To the editor:
Franklin College professor and novelist David Carlson has penned an inaccurate statement, followed by a potentially seditious recommendation, on the Opinion page of the March 6 Daily Journal:
“Desperate times call for desperate measures. Much of what we stand for as Americans is under siege, not by some foreign enemy or terrorist group, but by our president and his appointees.”
“Am I suggesting a type of shadow presidency, a visible alternative to the Trump administration and reasonable critic of its’ extreme policies? Yes, that is exactly what I am proposing.” DC
In the first instance, the American citizenry overwhelmingly elected President Donald Trump to office four months ago. Hooray! Much of what we stand for as Americans is no longer under siege; rather, has been, and continues to be, snatched from the failed tenets of socialism and the former president’s errant promise of cultural change.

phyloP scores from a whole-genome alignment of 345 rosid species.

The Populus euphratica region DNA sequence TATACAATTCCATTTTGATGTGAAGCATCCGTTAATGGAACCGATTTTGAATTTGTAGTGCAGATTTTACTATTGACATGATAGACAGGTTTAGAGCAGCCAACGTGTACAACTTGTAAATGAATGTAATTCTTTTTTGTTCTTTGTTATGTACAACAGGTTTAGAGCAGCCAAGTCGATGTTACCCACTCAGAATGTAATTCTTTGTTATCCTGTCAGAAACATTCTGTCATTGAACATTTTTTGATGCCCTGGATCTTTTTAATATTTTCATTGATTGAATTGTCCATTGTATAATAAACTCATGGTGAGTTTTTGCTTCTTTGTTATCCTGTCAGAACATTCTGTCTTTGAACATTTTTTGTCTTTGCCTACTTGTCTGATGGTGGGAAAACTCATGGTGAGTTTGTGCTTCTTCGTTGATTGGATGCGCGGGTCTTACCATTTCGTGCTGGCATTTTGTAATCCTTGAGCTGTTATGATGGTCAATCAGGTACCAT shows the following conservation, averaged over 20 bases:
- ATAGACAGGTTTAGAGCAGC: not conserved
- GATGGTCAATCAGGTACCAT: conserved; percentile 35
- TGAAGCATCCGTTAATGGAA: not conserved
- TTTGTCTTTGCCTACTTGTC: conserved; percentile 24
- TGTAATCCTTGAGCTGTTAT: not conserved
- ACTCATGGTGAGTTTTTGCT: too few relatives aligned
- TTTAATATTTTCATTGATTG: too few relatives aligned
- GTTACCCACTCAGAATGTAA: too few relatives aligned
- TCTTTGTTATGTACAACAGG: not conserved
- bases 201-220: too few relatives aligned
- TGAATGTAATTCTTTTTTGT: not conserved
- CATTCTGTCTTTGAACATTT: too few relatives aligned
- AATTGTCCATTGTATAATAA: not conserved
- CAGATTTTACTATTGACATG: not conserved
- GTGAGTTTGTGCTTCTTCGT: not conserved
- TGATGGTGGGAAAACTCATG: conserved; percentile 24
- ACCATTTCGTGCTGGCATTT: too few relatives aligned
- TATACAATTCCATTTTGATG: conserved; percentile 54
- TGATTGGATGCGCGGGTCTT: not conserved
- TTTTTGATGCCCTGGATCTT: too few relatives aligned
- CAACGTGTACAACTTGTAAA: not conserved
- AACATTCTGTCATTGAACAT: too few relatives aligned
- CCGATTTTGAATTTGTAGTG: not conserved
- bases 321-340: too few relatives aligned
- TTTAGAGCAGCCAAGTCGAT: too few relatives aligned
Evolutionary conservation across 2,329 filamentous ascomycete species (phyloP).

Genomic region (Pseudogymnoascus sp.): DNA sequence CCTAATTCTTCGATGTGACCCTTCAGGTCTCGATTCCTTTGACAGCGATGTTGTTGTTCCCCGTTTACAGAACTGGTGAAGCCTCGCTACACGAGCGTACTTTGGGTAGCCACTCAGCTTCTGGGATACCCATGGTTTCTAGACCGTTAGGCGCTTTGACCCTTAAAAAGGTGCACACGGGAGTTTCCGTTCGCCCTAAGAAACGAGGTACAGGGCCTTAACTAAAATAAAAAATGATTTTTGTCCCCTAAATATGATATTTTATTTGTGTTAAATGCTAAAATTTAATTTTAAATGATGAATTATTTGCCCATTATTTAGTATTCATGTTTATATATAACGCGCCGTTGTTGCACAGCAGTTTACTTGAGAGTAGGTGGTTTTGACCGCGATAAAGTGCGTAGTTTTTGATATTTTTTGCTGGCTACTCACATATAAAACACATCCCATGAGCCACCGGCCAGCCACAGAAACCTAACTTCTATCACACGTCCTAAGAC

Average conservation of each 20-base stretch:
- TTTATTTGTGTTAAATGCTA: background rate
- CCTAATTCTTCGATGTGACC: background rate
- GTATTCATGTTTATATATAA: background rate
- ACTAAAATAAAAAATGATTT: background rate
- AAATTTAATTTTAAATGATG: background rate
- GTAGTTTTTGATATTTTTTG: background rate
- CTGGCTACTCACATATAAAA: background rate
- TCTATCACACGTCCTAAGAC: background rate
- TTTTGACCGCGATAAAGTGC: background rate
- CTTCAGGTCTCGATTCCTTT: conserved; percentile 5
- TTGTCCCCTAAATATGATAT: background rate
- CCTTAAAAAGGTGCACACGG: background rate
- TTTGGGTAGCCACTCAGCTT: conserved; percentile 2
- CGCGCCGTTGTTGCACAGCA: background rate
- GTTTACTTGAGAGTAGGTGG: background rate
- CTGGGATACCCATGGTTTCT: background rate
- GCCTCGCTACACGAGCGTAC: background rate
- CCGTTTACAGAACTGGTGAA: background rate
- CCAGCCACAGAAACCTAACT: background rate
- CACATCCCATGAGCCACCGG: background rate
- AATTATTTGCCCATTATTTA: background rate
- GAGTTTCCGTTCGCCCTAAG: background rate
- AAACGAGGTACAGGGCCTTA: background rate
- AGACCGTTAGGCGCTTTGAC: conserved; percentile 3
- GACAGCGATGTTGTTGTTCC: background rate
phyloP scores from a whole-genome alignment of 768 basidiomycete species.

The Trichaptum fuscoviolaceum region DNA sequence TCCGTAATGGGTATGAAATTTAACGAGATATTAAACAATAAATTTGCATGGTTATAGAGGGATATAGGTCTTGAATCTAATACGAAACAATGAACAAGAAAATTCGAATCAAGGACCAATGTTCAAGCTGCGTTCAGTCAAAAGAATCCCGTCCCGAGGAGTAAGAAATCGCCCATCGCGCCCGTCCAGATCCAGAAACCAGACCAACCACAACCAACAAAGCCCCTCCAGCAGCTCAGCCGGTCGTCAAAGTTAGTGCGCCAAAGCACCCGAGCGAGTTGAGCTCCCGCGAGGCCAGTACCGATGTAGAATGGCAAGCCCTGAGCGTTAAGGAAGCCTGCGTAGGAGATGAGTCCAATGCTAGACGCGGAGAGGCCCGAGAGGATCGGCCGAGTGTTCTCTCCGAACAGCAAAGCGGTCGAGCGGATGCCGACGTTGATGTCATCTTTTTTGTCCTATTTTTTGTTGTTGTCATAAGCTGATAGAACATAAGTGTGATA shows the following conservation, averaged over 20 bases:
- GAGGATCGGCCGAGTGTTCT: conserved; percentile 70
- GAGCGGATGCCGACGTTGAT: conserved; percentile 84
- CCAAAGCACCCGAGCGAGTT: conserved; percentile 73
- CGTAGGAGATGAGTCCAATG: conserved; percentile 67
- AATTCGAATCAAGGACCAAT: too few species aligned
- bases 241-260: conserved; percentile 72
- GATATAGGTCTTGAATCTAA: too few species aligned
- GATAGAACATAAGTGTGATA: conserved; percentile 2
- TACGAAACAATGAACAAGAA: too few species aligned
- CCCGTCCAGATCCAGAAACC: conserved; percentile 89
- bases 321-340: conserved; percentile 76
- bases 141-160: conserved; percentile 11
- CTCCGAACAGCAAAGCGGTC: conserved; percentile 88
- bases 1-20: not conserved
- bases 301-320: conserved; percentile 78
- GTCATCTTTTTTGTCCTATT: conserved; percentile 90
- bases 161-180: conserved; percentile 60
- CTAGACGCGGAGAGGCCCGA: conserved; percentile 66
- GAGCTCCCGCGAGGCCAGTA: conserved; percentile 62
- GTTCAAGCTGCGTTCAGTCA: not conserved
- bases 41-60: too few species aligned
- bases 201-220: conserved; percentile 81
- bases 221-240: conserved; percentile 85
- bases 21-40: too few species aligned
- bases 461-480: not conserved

American values are being quickly and effectively restored, from sea to shining sea, despite Carlson’s opinion to the contrary.
And, a shadow presidency? Really? Who does Carlson propose to seditiously shadow this administration? Surely not the present leaders of dwindling Democrat minorities in the U.S. Congress and Senate, and certainly not the newly elected leader of the Democratic party. Hmm. Perhaps he has in mind, for this un-American plot, one of the characters in his first “good read” mystery novel, “Enter by the Narrow Gate.”
As a professional writer, I learned long ago to keep my fiction, non-fiction, creative non-fiction and op/ed genres separate when it came to the printed page. Perhaps David Carlson should learn the same lesson, and keep his fiction off the op/ed page.